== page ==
Ffuncall says how many arguments
these include the Lisp function itself and the arguments for that
Here are some things that are not necessary in a bug report:
Often people who encounter a bug spend a lot of time investigating which changes to the input file will make the bug go away and which changes will not affect it.
This is often time consuming and not very useful, because the way we will find the bug is by running a single example under the debugger with breakpoints, not by pure deduction from a series of examples. You might as well save time by not searching for additional examples.
Of course, if you can find a simpler example to report instead of the original one, that is a convenience. Errors in the output will be easier to spot, running under the debugger will take less time, etc.
However, simplification is not vital; if you can't do this or don't have time to try, please report the bug with your original test case.
System call traces are very useful for certain special kinds of debugging, but in most cases they give little useful information. It is therefore strange that many people seem to think that the way to report information about a crash is to send a system call trace.
In most programs, a backtrace is normally far, far more informative than
a system call trace. Even in Emacs, a simple backtrace is generally
more informative, though to give full information you should supplement
the backtrace by displaying variable values and printing them as Lisp
pr (see above).
A patch for the bug is useful if it is a good one. But don't omit the other information that a bug report needs, such as the test case, on the assumption that a patch is sufficient. We might see problems with your patch and decide to fix the problem another way, or we might not understand it at all. And if we can't understand what bug you are trying to fix, or why your patch should be an improvement, we mustn't install it.
Such guesses are usually wrong. Even experts can't guess right about such things without first using the debugger to find the facts.
If you would like to write bug fixes or improvements for GNU Emacs, that is very helpful. When you send your changes, please follow these guidelines to make it easy for the maintainers to use them. If you don't follow these guidelines, your information might still be useful, but using it will take extra work. Maintaining GNU Emacs is a lot of work in the best of circumstances, and we can't keep up unless you do your best to help.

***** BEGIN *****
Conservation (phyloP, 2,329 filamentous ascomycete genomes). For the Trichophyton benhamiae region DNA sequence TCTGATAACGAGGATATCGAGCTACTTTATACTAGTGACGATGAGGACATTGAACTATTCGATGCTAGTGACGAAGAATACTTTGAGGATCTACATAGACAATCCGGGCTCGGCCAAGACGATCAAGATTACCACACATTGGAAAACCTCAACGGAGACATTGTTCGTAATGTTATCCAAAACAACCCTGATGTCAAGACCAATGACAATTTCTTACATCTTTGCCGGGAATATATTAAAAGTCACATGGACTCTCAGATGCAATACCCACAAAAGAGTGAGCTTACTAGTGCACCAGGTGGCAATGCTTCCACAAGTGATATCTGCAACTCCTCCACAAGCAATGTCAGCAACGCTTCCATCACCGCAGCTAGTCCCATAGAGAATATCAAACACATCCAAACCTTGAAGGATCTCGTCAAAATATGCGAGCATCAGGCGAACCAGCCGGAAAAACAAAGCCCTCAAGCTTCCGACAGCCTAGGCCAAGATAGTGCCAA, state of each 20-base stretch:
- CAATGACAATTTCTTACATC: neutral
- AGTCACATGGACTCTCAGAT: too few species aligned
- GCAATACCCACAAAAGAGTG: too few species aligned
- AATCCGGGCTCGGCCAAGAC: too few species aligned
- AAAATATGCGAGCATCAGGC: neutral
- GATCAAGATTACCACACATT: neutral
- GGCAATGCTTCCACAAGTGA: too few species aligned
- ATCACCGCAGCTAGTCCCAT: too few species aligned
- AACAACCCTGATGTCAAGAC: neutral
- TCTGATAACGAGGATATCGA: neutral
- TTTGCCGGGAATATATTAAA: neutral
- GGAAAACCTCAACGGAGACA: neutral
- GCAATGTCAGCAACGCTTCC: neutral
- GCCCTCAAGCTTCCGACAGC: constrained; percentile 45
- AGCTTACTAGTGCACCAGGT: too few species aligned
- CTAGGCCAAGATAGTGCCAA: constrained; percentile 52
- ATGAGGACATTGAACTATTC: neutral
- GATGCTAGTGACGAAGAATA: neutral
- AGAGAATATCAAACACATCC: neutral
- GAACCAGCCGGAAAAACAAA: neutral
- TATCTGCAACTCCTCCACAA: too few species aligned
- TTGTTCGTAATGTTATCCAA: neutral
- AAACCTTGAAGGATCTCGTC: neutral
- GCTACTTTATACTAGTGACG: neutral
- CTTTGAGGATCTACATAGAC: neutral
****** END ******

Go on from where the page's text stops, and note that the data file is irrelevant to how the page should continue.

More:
(Referring to a bug report is not as good as including it, because then we will have to look it up, and we have probably already deleted it if we've already fixed the bug.)
If you make two changes for separate reasons, then we might not want to install them both. We might want to install just one. If you send them all jumbled together in a single set of diffs, we have to do extra work to disentangle them--to figure out which parts of the change serve which purpose. If we don't have time for this, we might have to ignore your changes entirely.
If you send each change as soon as you have written it, with its own explanation, then two changes never get tangled up, and we can consider each one properly without any extra work to disentangle them.
Since you should send each change separately, you might as well send it right away. That gives us the option of installing it immediately if it is important.
If you have GNU diff, use `diff -c -F'^[_a-zA-Z0-9$]+ *('' when making diffs of C code. This shows the name of the function that each change occurs in.
The purpose of the change log is to show people where to find what was changed. So you need to be specific about what functions you changed; in large functions, it's often helpful to indicate where within the function the change was.
On the other hand, once you have shown people where to find the change, you need not explain its purpose in the change log. Thus, if you add a new function, all you need to say about it is that it is new. If you feel that the purpose needs explaining, it probably does--but put the explanation in comments in the code. It will be more useful there.
Please read the `ChangeLog' files in the `src' and `lisp' directories to see what sorts of information to put in, and to learn the style that we use. If you would like your name to appear in the header line, showing who made the change, send us the header line. See section Change Logs.
Sometimes people send fixes that might be an improvement in general--but it is hard to be sure of this. It's hard to install such changes because we have to study them very carefully. Of course, a good explanation of the reasoning by which you concluded the change was correct can help convince us.
The safest changes are changes to the configuration files for a particular machine. These are safe because they can't create new bugs on other machines.
Please help us keep up with the workload by designing the patch in a form that is clearly safe to install.
If you need help installing, using or changing GNU Emacs, there are two ways to find it:
email@example.com, and if that brings no response, try